JAPANESE EARTHQUAKE BACKGROUND
The earthquake hitting Japan Friday afternoon is yet another reminder that the human species, despite all the advances in science and technology, is still relatively helpless in the face of the worst that nature can do. As is now well known, Japan sits astride the edge of two slowly moving plates, and as with other Pacific rim countries in the so called ring of fire this brings the near certainty of spasmodic Earthquakes. Japan is one of the better prepared nations for such eventualities having faced numerous earthquake disasters over the last few hundred years. The problem comes when the earthquakes are sufficiently large to show up the human efforts for self protection to be puny in comparison. Even the size of a quake is not the only factor in determining risk. For example if the quake is near the surface, and the geological structure under the dwellings in inherently unstable, there is likely to be far more damage. Some types of housing eg high-rise or unreinforced brick or block is far more vulnerable than houses or buildings specifically designed for high risk areas. A substantial Tsunami is typically more destructive than the original quake for those on or near the coast.
The range of earthquake intensity is very wide, and the standard earthquake scale is logrithmic. In other words the difference between a size 3 and 4 earthquake is nowhere near the difference between say an 8 and 9. For example according to University of Tokyo geophysicist Robert Geller, the 6.3 magnitude Earthquake that struck Christchurch and severely damaged the city centre was approximately 1000 times less severe in terms of energy release than the 8.9 quake that has just struck Japan. The US Geological Survey, later corrected this figure to say that the Japan Earthquake was actually of the order of 8000 times the energy release of the Christchurch Earthquake. It should also be noted that the Christchurch quake occured in a relatively small area while the Japan Earthquake represented a sudden and severe drop of the edge of one plate underneath the adjoining plate along a length of several hundred km. (Even so local geology caused the Christchurch Earthquake to be a world record in terms of upward and sideways acceleration, so the damage was correspondingly higher that would normally be expected given the energy total for such an earthquake)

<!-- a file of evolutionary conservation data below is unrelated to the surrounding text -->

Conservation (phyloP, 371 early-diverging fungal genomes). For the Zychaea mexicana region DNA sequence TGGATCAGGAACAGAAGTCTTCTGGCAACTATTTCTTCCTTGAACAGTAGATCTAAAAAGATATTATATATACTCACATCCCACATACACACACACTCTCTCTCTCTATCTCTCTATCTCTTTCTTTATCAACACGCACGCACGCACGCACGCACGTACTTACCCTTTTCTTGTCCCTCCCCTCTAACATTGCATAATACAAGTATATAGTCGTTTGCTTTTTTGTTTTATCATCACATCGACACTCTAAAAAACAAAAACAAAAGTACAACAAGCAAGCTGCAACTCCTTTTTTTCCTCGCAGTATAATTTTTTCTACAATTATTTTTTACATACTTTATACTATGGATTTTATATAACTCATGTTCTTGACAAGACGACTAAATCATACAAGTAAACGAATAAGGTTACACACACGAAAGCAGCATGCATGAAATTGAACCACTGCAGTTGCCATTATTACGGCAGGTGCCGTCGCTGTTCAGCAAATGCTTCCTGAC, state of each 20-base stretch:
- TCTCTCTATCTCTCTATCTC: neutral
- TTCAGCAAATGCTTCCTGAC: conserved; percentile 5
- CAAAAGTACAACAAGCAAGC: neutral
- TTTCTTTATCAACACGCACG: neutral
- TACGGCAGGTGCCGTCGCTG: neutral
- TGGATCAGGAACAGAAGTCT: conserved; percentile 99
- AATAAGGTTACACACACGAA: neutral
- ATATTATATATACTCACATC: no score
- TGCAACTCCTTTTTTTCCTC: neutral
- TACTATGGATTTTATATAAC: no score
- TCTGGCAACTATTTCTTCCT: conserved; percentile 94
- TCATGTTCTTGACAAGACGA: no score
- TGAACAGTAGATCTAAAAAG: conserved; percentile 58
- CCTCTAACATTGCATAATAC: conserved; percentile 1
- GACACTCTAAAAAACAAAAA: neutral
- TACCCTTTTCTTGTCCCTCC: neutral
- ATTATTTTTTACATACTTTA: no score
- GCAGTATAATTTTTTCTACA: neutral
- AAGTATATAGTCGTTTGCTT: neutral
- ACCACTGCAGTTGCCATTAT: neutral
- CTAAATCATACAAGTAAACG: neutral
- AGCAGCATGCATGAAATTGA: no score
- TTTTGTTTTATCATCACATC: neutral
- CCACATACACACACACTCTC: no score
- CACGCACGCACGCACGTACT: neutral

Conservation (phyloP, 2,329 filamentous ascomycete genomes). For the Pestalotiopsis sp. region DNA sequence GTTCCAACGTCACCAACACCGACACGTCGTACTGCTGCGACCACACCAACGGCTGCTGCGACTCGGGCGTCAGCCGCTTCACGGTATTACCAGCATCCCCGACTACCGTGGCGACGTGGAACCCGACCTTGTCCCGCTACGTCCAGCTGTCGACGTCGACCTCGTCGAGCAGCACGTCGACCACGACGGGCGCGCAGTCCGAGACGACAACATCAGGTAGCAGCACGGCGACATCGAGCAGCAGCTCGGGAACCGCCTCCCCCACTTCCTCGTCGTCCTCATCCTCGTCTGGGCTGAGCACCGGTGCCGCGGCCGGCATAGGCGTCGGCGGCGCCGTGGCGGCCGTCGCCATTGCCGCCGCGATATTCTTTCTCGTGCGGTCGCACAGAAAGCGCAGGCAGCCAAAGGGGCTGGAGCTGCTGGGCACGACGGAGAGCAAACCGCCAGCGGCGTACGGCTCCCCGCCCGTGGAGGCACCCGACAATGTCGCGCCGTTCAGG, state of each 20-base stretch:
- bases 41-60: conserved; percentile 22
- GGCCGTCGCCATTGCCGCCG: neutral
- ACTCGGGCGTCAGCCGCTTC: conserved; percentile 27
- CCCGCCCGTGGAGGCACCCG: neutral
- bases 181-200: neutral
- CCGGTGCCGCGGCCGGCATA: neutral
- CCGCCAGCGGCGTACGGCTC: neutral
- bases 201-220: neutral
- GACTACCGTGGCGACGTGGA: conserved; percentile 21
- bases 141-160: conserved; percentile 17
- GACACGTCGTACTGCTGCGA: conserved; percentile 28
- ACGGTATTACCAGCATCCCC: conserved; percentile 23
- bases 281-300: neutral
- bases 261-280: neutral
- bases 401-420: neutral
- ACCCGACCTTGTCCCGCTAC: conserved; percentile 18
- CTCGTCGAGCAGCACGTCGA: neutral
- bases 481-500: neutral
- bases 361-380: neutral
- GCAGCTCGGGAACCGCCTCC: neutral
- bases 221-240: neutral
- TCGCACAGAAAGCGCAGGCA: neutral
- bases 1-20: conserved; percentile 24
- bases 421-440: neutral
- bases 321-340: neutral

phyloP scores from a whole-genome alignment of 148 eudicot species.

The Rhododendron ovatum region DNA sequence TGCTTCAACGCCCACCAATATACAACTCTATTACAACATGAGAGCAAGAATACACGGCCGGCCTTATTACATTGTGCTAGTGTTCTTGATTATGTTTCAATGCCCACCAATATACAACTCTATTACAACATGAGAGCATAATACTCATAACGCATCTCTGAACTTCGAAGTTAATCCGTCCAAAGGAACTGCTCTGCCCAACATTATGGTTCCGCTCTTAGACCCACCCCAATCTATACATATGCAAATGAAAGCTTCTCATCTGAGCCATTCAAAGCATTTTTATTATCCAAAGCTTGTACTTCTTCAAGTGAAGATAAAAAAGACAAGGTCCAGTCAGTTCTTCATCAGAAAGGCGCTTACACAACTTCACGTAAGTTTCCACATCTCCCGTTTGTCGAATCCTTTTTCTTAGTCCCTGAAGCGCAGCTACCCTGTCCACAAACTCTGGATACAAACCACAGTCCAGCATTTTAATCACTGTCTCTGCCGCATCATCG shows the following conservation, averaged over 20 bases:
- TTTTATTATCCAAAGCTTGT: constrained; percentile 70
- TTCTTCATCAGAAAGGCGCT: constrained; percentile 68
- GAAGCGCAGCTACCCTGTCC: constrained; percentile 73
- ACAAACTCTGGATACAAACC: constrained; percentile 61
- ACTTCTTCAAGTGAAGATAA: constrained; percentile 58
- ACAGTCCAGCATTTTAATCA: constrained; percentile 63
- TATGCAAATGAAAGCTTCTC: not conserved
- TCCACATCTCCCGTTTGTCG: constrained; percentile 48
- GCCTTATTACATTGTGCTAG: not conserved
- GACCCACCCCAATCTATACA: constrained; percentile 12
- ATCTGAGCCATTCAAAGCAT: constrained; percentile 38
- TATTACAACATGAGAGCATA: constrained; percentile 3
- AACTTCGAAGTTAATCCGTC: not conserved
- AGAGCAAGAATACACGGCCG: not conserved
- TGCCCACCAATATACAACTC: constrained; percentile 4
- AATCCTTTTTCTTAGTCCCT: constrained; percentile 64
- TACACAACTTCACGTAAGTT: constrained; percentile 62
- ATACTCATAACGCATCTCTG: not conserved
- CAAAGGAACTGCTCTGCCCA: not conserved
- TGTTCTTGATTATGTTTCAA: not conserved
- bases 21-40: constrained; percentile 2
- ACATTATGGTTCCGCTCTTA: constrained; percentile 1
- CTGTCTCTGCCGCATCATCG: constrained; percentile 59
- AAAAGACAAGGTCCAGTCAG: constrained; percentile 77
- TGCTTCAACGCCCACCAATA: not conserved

In all the area of ground that shifted with the quake was reckoned to be the equivalent of about half the area of the North Island of New Zealand.
This earthquake 130 kilometres east of Sendai and 373 kilometres North East of Tokyo has sent substantial tsunamis fanning out across the Pacific. Nearby coastal areas encountered 10 meter high waves which swept houses and cars before them. Because the energy of the quake is spread over a wider and wider area as the tsunami wave front moves further from the earthquake centre, Pacific islands and other Pacific rim countries are in less danger the further away they are. Also since the tsunami pulse rate movement is known, time is given to evacuate people in the at risk areas when the land threatened is more than a few hundred km away. For example in New Zealand, knowing the speed of the Tsunami through the Pacific, a Tsunami wave pattern was predicted to arrive the next day at 6. 41am at North Cape.